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Developing a Better Phosphor for Solid-State White Lighting


Advances in solid-state white lighting have led to widespread use of white LEDs in devices including as laptops, cell phones, light bulbs, flashlights, and car headlights. These white LEDs are advantageous to traditional white light sources such as incandescent and fluorescent lights given that they consume less energy, have longer lifetimes, and an environmentally friendly design that does not use mercury. White LEDs are made using phosphors that convert the blue or ultraviolet light emitted from the LED into the longer wavelengths of blue, green, yellow, or red. These colors of the visible spectrum then mix to create white light. The phosphor material that is used greatly affects the overall device, including the luminous efficacy, color rendition, thermal and chemical stability, and the color quality of the light. Specific luminescence properties are needed to produce an optimal white light with a high color-rendering index (Ra). These properties include strong absorption in the region of the LED emission and a broad emission profile across all regions of the visible spectrum. The thermal stability of the phosphor is also important because thermal quenching of phosphor luminescence leads to decreased efficiency and color instability at the operating temperatures of modern devices. In addition, the phosphors must be highly efficient if they are to convert the LED emission with little or no energy loss.

The most commonly used phosphor for solid-state white lighting is yellow-emitting cerium-doped yttrium aluminum garnet (YAG). Although efficient, the quality of the white light YAG produces is not perfect. Emission in the red region of the visible spectrum is inadequate, and temperature stability is poor. In our research, we work to understand the structure-composition-property relationships that exist in materials systems, and then use this knowledge to engineer better materials. Recently, we have developed a new oxyfluoride phosphor composition, Sr2Ba(AlO4F)1-x(SiO5)x:Ce3+. This solid-solution phosphor has high thermal stability and high quantum efficiency with a green-to-yellow emission color is easily tunable through chemical substitutions. It also has a broad emission spectrum that covers a wide range of colors in the visible spectrum, including some red. This makes for devices that render better color and a warmer white light. We explore these structure-composition-property relationships using a combination of techniques including density functional theory, synchrotron x-ray and neutron total scattering, electron paramagnetic resonance, and optical and thermal characterization.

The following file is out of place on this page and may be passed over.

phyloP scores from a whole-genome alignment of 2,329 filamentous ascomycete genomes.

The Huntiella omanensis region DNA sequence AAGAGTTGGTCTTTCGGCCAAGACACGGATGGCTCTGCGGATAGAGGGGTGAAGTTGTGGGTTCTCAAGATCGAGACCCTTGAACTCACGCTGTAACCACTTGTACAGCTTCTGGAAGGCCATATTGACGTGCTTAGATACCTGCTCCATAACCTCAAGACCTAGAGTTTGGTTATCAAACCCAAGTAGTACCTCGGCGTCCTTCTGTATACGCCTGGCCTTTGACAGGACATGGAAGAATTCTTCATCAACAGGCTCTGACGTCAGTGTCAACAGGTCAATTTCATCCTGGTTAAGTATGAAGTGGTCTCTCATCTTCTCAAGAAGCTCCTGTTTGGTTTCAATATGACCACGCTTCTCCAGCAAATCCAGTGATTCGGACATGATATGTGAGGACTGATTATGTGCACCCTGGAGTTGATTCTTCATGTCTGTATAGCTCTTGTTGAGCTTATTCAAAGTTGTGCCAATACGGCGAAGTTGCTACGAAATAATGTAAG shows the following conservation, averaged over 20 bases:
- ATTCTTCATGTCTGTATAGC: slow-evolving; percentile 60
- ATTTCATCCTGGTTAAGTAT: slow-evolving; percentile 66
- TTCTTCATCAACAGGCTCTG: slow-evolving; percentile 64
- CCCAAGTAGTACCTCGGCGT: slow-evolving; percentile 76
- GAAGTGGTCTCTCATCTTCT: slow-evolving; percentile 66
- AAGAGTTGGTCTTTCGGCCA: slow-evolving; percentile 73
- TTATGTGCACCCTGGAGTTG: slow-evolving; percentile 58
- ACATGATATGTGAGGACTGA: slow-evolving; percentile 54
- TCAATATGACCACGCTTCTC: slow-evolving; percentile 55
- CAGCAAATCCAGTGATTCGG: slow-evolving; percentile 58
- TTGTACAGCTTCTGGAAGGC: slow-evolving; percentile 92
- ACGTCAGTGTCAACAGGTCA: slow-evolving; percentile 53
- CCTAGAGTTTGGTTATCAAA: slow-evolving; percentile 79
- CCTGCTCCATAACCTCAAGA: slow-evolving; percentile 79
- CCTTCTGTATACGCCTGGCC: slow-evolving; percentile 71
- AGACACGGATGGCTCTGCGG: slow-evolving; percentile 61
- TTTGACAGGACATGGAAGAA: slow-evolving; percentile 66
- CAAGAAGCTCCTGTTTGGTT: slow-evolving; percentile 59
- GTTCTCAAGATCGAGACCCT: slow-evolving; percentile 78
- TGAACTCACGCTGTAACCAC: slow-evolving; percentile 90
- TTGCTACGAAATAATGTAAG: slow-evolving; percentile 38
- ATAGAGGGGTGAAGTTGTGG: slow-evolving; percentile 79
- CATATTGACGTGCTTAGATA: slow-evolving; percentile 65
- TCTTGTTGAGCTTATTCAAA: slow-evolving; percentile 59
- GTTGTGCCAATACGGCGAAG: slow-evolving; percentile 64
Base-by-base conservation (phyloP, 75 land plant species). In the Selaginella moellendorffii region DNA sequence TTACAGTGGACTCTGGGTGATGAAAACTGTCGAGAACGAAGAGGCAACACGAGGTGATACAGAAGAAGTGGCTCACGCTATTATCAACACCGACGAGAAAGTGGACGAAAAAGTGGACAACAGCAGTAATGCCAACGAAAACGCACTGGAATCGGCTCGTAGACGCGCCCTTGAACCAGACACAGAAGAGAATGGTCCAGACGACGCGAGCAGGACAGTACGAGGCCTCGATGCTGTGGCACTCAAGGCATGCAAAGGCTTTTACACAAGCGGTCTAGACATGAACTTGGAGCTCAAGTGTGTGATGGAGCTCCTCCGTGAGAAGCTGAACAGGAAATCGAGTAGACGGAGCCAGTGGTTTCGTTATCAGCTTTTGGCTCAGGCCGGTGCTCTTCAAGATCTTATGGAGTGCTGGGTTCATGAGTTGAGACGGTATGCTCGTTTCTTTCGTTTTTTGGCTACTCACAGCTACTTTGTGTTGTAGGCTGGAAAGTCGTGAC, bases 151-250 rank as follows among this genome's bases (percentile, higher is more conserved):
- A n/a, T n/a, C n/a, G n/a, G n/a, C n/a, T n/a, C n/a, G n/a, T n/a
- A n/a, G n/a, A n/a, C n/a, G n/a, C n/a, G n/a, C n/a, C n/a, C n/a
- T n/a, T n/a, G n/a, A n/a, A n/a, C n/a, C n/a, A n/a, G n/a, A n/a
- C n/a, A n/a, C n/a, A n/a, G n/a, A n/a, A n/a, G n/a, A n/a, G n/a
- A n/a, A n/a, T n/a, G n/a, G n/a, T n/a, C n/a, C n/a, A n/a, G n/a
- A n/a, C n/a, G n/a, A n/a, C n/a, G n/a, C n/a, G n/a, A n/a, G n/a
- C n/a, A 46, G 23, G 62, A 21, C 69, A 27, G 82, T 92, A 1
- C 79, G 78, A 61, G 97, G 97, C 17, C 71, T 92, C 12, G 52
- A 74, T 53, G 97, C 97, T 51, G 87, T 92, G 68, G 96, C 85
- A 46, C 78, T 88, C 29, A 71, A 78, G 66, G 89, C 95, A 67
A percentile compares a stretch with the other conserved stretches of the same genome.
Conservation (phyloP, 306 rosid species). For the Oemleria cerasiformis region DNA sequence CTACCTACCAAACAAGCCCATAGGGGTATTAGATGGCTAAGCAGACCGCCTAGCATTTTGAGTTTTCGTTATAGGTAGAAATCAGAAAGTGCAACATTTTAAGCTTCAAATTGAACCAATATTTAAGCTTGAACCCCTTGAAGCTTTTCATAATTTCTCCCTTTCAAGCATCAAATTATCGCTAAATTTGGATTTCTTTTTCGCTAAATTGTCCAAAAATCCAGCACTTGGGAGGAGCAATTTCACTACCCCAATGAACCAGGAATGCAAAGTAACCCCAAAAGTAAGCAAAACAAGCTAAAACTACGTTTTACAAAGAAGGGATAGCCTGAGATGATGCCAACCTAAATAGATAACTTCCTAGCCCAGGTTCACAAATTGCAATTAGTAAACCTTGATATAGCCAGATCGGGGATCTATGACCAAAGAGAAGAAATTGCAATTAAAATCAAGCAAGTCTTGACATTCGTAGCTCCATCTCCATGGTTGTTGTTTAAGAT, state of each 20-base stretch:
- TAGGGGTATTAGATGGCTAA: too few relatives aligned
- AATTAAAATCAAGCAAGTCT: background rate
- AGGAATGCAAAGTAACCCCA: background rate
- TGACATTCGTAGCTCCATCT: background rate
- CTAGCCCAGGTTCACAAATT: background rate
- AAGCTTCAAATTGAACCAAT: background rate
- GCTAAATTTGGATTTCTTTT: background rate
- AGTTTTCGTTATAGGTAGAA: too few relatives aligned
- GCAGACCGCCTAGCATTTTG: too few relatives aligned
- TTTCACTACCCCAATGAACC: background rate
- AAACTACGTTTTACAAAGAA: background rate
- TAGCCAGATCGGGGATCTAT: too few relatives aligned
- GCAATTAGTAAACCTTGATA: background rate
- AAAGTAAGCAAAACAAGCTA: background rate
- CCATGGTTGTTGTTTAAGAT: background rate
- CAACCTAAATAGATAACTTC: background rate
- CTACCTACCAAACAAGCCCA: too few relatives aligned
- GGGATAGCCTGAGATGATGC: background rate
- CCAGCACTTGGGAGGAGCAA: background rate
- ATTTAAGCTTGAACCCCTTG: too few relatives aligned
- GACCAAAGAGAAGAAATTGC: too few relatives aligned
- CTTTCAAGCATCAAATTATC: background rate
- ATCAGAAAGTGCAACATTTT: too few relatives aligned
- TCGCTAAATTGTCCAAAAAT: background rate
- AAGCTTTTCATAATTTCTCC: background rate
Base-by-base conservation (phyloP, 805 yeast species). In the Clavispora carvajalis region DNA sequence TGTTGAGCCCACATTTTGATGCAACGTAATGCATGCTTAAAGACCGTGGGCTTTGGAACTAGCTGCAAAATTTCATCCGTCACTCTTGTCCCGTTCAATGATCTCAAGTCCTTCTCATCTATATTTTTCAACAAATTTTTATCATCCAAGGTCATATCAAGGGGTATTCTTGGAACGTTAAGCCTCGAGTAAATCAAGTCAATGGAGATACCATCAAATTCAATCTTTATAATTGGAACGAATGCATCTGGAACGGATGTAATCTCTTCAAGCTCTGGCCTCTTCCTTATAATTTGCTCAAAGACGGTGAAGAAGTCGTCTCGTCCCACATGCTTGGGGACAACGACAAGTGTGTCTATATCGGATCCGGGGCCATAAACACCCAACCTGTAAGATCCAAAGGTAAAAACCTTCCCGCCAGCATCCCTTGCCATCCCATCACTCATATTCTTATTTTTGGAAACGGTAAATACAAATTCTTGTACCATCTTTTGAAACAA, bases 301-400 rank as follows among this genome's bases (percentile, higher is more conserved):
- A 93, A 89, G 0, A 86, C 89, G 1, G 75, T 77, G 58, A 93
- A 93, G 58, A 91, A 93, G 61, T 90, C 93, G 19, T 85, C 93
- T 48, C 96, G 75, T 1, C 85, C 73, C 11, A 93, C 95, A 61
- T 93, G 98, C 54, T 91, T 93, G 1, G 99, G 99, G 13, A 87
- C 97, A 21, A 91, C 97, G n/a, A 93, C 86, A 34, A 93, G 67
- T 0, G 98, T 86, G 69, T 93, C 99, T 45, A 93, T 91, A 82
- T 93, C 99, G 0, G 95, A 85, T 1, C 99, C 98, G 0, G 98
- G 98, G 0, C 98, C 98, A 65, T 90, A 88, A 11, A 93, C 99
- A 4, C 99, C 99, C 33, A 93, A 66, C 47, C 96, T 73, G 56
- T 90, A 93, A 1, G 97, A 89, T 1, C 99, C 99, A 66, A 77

Through understanding the structures of phosphor compositions with excellent properties for solid-state white lighting, we gain knowledge as to “what makes a good phosphor,” and then use this knowledge to develop new and improved phosphor compositions.

Kristin A. Denault, Nathan C. George, Sara R. Paden, Stuart Brinkley, Alexander A. Mikhailovsky, Jörg Neuefeind, Steven P. DenBaars, and Ram Seshadri, A green-yellow emitting oxyfluoride solid solution phosphor Sr2Ba(AlO4F)1-x(SiO5)x:Ce3+ for thermally stable, high color rendition solid state white lighting, J. Mater. Chem. 22, 18204-18213 (2012); DOI: 10.1039/c2jm33620k.

Address Goals

Understanding the structures of phosphor compositions with excellent properties for solid-state white lighting, is important to the development of new and improved phosphor compositions. The work, a collaboration between two IGERT fellows, an IGERT faculty member, and researchers at a national laboratory, is also highly interdisciplinary, bringing skills of engineering, chemistry, and materials science to this important problem.